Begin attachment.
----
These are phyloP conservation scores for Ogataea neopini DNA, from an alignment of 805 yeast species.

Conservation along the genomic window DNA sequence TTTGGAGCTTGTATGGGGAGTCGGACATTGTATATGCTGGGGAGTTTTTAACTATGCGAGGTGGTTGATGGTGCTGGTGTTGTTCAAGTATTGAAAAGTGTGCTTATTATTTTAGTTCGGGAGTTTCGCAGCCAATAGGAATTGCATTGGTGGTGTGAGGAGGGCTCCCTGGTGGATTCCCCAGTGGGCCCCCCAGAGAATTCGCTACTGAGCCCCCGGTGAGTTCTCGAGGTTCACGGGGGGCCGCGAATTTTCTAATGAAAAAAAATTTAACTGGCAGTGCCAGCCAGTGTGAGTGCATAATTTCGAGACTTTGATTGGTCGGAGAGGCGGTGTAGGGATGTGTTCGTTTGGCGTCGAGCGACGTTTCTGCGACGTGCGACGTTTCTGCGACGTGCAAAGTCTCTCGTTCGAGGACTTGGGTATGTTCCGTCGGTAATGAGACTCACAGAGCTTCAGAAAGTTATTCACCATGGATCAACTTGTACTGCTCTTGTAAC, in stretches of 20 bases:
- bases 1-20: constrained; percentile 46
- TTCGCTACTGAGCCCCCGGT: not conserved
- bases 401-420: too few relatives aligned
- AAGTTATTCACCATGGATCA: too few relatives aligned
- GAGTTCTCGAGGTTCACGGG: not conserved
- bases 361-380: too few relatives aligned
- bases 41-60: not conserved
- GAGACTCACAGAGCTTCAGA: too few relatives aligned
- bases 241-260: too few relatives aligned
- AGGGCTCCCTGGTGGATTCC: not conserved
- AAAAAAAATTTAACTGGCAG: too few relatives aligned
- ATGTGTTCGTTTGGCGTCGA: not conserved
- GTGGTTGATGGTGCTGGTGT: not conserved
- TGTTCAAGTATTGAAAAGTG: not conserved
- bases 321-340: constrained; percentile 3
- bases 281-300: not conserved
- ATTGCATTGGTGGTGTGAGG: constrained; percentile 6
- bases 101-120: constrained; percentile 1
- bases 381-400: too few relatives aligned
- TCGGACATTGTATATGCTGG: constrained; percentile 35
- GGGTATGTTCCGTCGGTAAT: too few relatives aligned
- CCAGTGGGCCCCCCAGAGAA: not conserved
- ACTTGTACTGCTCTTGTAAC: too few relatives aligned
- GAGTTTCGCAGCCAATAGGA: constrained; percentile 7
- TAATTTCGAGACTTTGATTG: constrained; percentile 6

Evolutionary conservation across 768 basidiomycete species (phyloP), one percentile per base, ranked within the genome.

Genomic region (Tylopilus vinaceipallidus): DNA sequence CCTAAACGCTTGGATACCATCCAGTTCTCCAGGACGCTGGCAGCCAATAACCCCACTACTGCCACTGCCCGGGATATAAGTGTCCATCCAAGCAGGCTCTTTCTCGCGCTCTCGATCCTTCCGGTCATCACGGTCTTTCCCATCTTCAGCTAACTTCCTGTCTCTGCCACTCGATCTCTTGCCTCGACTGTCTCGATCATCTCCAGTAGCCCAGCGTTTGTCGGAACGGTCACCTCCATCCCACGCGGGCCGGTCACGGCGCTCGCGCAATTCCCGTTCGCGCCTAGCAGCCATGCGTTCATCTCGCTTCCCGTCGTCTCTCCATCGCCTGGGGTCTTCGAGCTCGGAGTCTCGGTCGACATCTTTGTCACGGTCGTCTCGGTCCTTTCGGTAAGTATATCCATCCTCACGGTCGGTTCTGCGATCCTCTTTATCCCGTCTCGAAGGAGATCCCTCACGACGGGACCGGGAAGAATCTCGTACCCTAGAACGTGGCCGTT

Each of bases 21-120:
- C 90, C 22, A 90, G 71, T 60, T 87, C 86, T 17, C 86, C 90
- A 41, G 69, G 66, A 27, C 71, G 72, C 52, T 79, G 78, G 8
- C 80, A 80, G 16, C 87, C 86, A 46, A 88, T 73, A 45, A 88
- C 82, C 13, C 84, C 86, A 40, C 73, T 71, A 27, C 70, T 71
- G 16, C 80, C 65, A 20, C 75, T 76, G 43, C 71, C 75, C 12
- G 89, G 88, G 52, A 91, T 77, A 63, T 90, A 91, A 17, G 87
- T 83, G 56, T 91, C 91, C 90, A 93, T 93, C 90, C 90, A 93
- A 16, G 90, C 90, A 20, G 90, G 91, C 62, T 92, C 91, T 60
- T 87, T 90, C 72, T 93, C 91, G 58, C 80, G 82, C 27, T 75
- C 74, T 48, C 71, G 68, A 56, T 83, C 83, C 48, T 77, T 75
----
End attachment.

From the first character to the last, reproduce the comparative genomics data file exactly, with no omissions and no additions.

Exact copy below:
These are phyloP conservation scores for Ogataea neopini DNA, from an alignment of 805 yeast species.

Conservation along the genomic window DNA sequence TTTGGAGCTTGTATGGGGAGTCGGACATTGTATATGCTGGGGAGTTTTTAACTATGCGAGGTGGTTGATGGTGCTGGTGTTGTTCAAGTATTGAAAAGTGTGCTTATTATTTTAGTTCGGGAGTTTCGCAGCCAATAGGAATTGCATTGGTGGTGTGAGGAGGGCTCCCTGGTGGATTCCCCAGTGGGCCCCCCAGAGAATTCGCTACTGAGCCCCCGGTGAGTTCTCGAGGTTCACGGGGGGCCGCGAATTTTCTAATGAAAAAAAATTTAACTGGCAGTGCCAGCCAGTGTGAGTGCATAATTTCGAGACTTTGATTGGTCGGAGAGGCGGTGTAGGGATGTGTTCGTTTGGCGTCGAGCGACGTTTCTGCGACGTGCGACGTTTCTGCGACGTGCAAAGTCTCTCGTTCGAGGACTTGGGTATGTTCCGTCGGTAATGAGACTCACAGAGCTTCAGAAAGTTATTCACCATGGATCAACTTGTACTGCTCTTGTAAC, in stretches of 20 bases:
- bases 1-20: constrained; percentile 46
- TTCGCTACTGAGCCCCCGGT: not conserved
- bases 401-420: too few relatives aligned
- AAGTTATTCACCATGGATCA: too few relatives aligned
- GAGTTCTCGAGGTTCACGGG: not conserved
- bases 361-380: too few relatives aligned
- bases 41-60: not conserved
- GAGACTCACAGAGCTTCAGA: too few relatives aligned
- bases 241-260: too few relatives aligned
- AGGGCTCCCTGGTGGATTCC: not conserved
- AAAAAAAATTTAACTGGCAG: too few relatives aligned
- ATGTGTTCGTTTGGCGTCGA: not conserved
- GTGGTTGATGGTGCTGGTGT: not conserved
- TGTTCAAGTATTGAAAAGTG: not conserved
- bases 321-340: constrained; percentile 3
- bases 281-300: not conserved
- ATTGCATTGGTGGTGTGAGG: constrained; percentile 6
- bases 101-120: constrained; percentile 1
- bases 381-400: too few relatives aligned
- TCGGACATTGTATATGCTGG: constrained; percentile 35
- GGGTATGTTCCGTCGGTAAT: too few relatives aligned
- CCAGTGGGCCCCCCAGAGAA: not conserved
- ACTTGTACTGCTCTTGTAAC: too few relatives aligned
- GAGTTTCGCAGCCAATAGGA: constrained; percentile 7
- TAATTTCGAGACTTTGATTG: constrained; percentile 6

Evolutionary conservation across 768 basidiomycete species (phyloP), one percentile per base, ranked within the genome.

Genomic region (Tylopilus vinaceipallidus): DNA sequence CCTAAACGCTTGGATACCATCCAGTTCTCCAGGACGCTGGCAGCCAATAACCCCACTACTGCCACTGCCCGGGATATAAGTGTCCATCCAAGCAGGCTCTTTCTCGCGCTCTCGATCCTTCCGGTCATCACGGTCTTTCCCATCTTCAGCTAACTTCCTGTCTCTGCCACTCGATCTCTTGCCTCGACTGTCTCGATCATCTCCAGTAGCCCAGCGTTTGTCGGAACGGTCACCTCCATCCCACGCGGGCCGGTCACGGCGCTCGCGCAATTCCCGTTCGCGCCTAGCAGCCATGCGTTCATCTCGCTTCCCGTCGTCTCTCCATCGCCTGGGGTCTTCGAGCTCGGAGTCTCGGTCGACATCTTTGTCACGGTCGTCTCGGTCCTTTCGGTAAGTATATCCATCCTCACGGTCGGTTCTGCGATCCTCTTTATCCCGTCTCGAAGGAGATCCCTCACGACGGGACCGGGAAGAATCTCGTACCCTAGAACGTGGCCGTT

Each of bases 21-120:
- C 90, C 22, A 90, G 71, T 60, T 87, C 86, T 17, C 86, C 90
- A 41, G 69, G 66, A 27, C 71, G 72, C 52, T 79, G 78, G 8
- C 80, A 80, G 16, C 87, C 86, A 46, A 88, T 73, A 45, A 88
- C 82, C 13, C 84, C 86, A 40, C 73, T 71, A 27, C 70, T 71
- G 16, C 80, C 65, A 20, C 75, T 76, G 43, C 71, C 75, C 12
- G 89, G 88, G 52, A 91, T 77, A 63, T 90, A 91, A 17, G 87
- T 83, G 56, T 91, C 91, C 90, A 93, T 93, C 90, C 90, A 93
- A 16, G 90, C 90, A 20, G 90, G 91, C 62, T 92, C 91, T 60
- T 87, T 90, C 72, T 93, C 91, G 58, C 80, G 82, C 27, T 75
- C 74, T 48, C 71, G 68, A 56, T 83, C 83, C 48, T 77, T 75